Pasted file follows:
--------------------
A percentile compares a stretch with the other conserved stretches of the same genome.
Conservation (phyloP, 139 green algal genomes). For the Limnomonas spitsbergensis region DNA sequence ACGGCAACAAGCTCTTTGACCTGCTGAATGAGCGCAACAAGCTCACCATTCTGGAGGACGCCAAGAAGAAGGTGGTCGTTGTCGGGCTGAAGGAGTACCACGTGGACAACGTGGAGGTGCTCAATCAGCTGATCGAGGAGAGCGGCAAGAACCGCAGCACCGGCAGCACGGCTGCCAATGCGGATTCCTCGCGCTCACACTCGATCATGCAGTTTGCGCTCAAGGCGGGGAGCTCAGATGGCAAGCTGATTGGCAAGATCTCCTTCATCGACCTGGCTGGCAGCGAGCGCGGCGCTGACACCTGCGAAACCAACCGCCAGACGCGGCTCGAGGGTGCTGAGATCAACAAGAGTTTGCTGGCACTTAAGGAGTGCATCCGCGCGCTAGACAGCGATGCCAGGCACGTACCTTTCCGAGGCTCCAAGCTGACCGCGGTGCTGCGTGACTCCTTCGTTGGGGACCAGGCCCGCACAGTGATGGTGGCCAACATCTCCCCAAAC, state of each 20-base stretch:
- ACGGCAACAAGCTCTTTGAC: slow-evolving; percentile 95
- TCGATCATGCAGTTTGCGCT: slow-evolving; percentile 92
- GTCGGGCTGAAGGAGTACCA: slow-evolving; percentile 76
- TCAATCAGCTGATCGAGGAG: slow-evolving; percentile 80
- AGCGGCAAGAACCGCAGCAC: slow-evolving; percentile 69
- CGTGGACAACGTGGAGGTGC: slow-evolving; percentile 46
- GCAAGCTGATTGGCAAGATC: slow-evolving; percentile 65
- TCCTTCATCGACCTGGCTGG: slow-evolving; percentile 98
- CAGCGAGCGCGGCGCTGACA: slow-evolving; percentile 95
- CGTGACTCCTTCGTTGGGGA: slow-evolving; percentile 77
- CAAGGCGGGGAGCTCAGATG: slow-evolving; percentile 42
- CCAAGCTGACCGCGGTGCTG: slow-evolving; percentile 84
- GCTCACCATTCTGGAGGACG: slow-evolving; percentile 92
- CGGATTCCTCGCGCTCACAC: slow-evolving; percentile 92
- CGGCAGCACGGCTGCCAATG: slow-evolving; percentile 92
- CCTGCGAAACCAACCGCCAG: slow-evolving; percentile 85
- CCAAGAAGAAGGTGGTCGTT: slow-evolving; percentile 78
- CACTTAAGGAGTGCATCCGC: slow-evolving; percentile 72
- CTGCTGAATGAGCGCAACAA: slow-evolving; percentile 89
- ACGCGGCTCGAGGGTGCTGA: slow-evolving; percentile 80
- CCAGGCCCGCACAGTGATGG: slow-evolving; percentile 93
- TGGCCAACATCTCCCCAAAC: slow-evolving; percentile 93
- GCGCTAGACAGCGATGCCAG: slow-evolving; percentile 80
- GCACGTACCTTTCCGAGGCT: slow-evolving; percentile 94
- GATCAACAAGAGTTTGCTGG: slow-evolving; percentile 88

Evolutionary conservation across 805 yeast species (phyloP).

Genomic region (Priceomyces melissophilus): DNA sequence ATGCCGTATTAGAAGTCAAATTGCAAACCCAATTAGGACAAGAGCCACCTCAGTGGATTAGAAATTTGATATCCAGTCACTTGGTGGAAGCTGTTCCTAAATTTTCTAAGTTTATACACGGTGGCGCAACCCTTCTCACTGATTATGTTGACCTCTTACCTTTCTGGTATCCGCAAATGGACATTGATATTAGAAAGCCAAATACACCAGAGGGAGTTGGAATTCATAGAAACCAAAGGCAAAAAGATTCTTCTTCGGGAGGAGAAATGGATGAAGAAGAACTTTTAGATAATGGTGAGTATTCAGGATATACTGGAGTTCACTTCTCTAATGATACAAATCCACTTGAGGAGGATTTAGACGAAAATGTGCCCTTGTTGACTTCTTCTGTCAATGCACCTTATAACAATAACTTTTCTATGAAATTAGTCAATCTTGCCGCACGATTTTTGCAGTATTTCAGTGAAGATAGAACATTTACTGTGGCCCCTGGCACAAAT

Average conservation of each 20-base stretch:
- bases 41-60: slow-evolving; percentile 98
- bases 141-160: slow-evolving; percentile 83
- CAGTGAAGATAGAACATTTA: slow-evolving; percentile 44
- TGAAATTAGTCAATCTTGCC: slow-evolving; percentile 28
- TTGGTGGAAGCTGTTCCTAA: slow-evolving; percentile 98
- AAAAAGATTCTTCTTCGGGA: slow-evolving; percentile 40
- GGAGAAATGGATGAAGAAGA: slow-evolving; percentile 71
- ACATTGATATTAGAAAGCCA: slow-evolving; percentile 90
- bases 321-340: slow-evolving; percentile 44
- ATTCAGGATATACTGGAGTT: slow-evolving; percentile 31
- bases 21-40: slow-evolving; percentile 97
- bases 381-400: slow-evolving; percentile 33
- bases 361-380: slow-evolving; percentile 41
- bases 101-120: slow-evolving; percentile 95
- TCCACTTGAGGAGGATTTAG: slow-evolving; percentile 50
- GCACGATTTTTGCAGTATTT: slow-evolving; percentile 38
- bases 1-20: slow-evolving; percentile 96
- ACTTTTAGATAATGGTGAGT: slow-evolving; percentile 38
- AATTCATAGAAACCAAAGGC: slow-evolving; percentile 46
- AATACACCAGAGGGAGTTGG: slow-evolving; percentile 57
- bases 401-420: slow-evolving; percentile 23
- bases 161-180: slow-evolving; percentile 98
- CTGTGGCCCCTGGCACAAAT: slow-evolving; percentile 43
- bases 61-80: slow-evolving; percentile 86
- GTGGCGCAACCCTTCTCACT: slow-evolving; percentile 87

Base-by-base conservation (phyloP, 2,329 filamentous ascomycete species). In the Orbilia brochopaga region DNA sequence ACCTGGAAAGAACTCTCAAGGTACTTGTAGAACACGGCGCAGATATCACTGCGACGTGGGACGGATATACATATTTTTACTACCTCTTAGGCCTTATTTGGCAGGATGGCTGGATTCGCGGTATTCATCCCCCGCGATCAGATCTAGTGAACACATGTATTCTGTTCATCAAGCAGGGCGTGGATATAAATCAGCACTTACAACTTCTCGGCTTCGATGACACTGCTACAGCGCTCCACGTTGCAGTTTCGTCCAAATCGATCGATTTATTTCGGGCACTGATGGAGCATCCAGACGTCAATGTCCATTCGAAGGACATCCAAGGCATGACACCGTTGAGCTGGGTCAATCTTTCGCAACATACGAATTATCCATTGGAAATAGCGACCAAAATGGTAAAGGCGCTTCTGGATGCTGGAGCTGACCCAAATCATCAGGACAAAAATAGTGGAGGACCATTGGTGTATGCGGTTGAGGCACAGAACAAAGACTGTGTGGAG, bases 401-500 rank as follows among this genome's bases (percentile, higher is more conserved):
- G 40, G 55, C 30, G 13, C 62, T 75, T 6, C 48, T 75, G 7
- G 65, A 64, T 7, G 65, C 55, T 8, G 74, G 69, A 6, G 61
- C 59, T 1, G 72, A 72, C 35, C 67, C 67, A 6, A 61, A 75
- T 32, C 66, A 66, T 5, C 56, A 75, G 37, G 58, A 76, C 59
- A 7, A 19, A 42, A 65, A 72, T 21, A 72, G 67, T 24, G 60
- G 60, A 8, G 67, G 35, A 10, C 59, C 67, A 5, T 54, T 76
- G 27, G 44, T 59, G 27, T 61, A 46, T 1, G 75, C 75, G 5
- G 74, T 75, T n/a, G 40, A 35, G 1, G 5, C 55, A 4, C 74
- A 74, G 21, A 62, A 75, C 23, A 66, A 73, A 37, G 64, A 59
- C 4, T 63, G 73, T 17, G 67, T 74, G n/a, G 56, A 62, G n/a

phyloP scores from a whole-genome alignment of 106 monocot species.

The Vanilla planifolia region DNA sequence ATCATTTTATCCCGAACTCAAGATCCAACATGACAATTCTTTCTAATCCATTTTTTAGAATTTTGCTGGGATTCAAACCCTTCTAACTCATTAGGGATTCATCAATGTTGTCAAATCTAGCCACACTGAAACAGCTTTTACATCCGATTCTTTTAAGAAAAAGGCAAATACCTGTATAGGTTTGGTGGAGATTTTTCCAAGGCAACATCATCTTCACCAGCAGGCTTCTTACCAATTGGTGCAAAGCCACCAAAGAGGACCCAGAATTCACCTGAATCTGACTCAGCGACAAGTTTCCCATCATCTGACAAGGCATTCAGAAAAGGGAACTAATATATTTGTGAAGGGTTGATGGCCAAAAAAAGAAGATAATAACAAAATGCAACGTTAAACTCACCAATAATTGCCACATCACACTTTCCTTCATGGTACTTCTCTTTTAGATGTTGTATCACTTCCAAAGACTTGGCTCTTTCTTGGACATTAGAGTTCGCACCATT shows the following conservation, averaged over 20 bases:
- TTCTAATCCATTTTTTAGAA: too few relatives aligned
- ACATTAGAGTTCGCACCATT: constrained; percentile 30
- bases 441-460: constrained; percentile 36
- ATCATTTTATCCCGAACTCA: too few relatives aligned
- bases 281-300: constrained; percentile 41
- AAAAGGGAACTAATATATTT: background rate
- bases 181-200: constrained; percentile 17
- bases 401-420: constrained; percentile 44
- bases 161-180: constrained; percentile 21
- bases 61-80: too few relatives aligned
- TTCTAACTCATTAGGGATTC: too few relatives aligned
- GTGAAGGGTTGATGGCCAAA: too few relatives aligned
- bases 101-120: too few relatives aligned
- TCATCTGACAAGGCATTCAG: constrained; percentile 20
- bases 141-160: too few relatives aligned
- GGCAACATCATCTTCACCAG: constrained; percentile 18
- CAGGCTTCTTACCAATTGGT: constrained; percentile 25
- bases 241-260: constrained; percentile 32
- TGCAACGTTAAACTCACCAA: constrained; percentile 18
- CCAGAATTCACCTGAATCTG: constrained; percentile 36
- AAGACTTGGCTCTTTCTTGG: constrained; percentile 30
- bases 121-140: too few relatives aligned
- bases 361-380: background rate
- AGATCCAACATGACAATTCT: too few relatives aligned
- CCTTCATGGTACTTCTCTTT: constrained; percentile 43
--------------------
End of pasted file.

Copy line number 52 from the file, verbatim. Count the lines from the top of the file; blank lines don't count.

- bases 161-180: slow-evolving; percentile 98